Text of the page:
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LOs Greer qualifies for Junior Olympics

by: , Elijah Greer

Oregon has always been known for producing talented distance runners and one Lake Oswego resident is looking to continue that tradition.

Elijah Greer, who will be a sophomore at Lake Oswego High School this fall, recently qualified for the National Junior Olympics for the second year in a row. Greer, who runs on both the cross-country and track teams at the high school finished third in the 800 meters and second in the 1,500 at the regional Junior Olympics in Salem two weeks ago.

The top three finishers in each event qualify for nationals, which will be held in Baltimore, Md. this year from July 25-30.

In the 800, Greer used a strong kick to narrowly slip into third place by less than half a second. But Greer's premiere event is the 1,500 and he is currently seeded second in the nation in his age group heading into nationals. The only runner in the country ranked ahead of him is the athlete who nipped him at regionals.

In Salem, Greer finished the 1,500 with a personal best time of 4:08 and he points out that, if the times are similar at nationals, as they were last year in Indianapolis, he should be able to qualify for the finals.

'It's different (at nationals). There are a lot of kids running right next to you. You have to run smart and pace yourself,' Greer said.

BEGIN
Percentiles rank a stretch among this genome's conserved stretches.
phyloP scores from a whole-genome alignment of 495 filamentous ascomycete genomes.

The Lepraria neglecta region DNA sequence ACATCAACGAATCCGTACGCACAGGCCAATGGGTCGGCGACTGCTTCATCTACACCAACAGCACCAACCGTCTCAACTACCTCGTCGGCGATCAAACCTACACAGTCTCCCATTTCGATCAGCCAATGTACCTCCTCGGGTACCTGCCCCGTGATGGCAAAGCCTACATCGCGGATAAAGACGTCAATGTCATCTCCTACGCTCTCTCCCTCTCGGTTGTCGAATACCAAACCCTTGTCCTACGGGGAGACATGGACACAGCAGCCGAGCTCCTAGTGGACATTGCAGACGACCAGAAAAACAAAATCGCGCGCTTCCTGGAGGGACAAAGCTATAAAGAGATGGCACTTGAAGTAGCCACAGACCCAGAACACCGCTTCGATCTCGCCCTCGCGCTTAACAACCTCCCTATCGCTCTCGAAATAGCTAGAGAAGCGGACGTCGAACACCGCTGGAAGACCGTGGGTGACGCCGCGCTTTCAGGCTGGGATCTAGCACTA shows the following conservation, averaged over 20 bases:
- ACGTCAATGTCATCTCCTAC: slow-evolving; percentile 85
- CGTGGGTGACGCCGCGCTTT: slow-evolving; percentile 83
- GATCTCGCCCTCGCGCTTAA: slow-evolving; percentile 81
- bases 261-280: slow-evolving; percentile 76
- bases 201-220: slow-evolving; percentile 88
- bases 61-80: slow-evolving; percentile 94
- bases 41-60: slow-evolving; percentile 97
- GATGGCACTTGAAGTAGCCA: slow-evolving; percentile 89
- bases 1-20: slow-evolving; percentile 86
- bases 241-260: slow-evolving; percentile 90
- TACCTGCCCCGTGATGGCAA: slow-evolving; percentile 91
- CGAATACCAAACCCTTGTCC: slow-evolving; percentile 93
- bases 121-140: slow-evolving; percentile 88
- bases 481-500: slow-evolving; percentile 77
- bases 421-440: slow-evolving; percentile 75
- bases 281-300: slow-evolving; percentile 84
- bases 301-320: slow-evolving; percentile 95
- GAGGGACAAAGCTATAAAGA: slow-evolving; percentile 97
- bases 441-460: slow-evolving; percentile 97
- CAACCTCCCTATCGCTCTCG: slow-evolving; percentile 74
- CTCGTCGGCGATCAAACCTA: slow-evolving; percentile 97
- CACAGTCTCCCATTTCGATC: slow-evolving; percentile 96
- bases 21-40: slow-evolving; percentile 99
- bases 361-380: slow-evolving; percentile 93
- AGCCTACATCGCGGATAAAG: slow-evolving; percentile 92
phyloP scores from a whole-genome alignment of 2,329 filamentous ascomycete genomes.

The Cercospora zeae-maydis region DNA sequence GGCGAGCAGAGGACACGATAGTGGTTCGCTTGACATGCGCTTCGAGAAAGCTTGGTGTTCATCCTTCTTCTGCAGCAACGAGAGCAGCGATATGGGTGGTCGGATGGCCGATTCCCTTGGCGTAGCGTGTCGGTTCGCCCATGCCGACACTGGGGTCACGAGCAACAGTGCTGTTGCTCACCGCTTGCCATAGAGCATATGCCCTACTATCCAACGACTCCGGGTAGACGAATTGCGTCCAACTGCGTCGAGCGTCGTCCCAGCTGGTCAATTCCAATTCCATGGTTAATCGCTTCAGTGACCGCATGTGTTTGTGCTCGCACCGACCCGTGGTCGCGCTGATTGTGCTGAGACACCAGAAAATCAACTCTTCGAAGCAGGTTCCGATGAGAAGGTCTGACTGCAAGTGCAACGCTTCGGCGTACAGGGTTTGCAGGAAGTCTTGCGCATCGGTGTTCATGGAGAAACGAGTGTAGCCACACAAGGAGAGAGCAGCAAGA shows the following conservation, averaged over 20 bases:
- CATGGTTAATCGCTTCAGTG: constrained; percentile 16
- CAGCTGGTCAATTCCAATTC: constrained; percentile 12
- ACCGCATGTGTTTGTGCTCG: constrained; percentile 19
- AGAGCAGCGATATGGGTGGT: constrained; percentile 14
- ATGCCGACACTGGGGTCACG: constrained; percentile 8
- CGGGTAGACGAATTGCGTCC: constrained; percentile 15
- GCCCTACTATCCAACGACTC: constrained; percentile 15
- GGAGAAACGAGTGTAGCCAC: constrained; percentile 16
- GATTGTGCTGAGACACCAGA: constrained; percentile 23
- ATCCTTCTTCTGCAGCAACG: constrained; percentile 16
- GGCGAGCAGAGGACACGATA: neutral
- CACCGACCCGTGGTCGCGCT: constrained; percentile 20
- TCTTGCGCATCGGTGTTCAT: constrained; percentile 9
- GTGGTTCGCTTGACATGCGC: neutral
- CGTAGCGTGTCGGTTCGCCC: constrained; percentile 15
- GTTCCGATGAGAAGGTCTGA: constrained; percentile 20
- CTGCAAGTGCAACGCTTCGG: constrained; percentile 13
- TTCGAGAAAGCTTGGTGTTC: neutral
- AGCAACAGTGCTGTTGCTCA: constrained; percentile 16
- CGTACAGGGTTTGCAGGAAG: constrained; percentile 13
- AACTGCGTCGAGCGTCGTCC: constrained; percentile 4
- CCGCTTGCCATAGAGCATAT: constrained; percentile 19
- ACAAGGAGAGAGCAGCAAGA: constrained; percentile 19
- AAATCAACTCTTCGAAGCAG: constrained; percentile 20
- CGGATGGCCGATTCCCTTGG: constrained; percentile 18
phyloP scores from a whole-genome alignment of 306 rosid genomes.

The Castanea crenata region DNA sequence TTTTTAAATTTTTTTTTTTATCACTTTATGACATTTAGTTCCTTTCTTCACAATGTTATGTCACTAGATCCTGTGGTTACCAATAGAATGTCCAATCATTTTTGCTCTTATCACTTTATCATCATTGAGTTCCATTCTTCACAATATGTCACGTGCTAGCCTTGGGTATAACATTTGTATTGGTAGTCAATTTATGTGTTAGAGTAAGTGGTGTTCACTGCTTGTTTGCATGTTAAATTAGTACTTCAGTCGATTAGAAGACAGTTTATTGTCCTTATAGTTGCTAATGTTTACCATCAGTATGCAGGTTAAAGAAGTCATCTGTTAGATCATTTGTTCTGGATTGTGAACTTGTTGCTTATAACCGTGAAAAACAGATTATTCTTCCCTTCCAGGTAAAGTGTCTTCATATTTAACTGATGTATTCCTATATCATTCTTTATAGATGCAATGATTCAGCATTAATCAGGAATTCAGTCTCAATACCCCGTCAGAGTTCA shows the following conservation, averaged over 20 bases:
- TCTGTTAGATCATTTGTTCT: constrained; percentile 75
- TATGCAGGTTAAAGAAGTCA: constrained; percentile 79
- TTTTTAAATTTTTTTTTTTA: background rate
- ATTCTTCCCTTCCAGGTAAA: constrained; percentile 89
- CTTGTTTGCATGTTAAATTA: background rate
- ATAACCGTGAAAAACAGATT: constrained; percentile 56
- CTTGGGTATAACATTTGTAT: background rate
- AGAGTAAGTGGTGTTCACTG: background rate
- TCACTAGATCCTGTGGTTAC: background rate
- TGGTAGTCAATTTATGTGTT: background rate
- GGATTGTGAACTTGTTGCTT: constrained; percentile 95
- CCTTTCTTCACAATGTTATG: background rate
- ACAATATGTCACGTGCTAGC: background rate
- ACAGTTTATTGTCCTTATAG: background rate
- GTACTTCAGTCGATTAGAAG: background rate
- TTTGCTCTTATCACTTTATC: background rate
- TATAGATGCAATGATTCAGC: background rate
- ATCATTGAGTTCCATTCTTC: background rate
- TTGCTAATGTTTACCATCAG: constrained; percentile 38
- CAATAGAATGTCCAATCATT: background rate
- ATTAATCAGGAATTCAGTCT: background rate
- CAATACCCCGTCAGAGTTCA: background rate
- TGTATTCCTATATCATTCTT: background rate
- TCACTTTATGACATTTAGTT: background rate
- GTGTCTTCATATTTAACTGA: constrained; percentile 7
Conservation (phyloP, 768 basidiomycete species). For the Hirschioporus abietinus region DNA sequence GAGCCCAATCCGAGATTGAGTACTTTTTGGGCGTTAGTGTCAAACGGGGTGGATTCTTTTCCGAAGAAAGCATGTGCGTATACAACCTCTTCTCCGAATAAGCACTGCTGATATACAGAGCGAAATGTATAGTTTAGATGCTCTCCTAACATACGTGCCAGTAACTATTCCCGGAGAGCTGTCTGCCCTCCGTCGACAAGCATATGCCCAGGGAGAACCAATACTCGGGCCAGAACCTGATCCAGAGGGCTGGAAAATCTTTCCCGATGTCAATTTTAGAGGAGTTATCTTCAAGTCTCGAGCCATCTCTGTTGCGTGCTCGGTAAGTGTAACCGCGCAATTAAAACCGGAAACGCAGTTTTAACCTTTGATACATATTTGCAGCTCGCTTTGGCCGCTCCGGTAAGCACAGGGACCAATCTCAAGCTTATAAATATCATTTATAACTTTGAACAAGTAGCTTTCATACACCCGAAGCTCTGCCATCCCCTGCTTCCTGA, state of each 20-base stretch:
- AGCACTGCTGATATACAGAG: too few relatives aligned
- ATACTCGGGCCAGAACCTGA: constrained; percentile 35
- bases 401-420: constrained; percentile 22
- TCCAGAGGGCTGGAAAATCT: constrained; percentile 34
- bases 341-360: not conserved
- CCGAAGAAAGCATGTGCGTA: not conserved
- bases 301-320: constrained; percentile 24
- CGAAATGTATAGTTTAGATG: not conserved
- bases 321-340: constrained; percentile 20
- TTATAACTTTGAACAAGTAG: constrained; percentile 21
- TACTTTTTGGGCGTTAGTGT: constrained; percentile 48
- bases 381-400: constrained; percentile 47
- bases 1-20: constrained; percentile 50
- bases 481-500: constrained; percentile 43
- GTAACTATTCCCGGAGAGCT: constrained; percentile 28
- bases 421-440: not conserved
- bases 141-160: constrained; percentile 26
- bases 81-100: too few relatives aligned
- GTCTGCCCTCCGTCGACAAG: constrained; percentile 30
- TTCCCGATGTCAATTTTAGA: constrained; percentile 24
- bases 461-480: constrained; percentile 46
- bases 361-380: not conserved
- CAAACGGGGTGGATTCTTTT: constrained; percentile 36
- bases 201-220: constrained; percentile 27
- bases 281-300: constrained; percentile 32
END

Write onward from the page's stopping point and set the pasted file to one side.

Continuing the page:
At nationals in 2005, Greer finished in 13th place with the top 12 competitors earning a berth in the finals.

Greer has been running for a number of years but only started to seriously train for his best events heading into his eighth grade year. During his freshman campaign, he endured injuries, which hampered both the cross country and track seasons, but he is looking forward to helping out both teams this year.

'I'm probably better at track but I think I enjoy cross country a little more,' Greer said.

The incoming sophomore currently trains with Julius Achon, an Olympian distance runner with the Nike Project.

With Achon, Greer generally concentrates on doing a variety of stretches to loosen up his legs.

'In a two-hour workout I sometimes only do about 30 minutes of running. Julius is really good at correcting you when you're doing exercises wrong. He's really knowledgeable,' Greer said.

Although he has already established himself as one of the top high school distance and middle-distance runners in the state, Greer hesitates to set too many long-term aspirations for himself.

'I just want to work my hardest. I'm not sure what will happen (in the next few year). In running, a lot depends on if you keep getting P.R.'s so I really don't have too many specific goals,' Greer said.

Instead, he will simply try to improve his times throughout his high school career and see where his running will take him.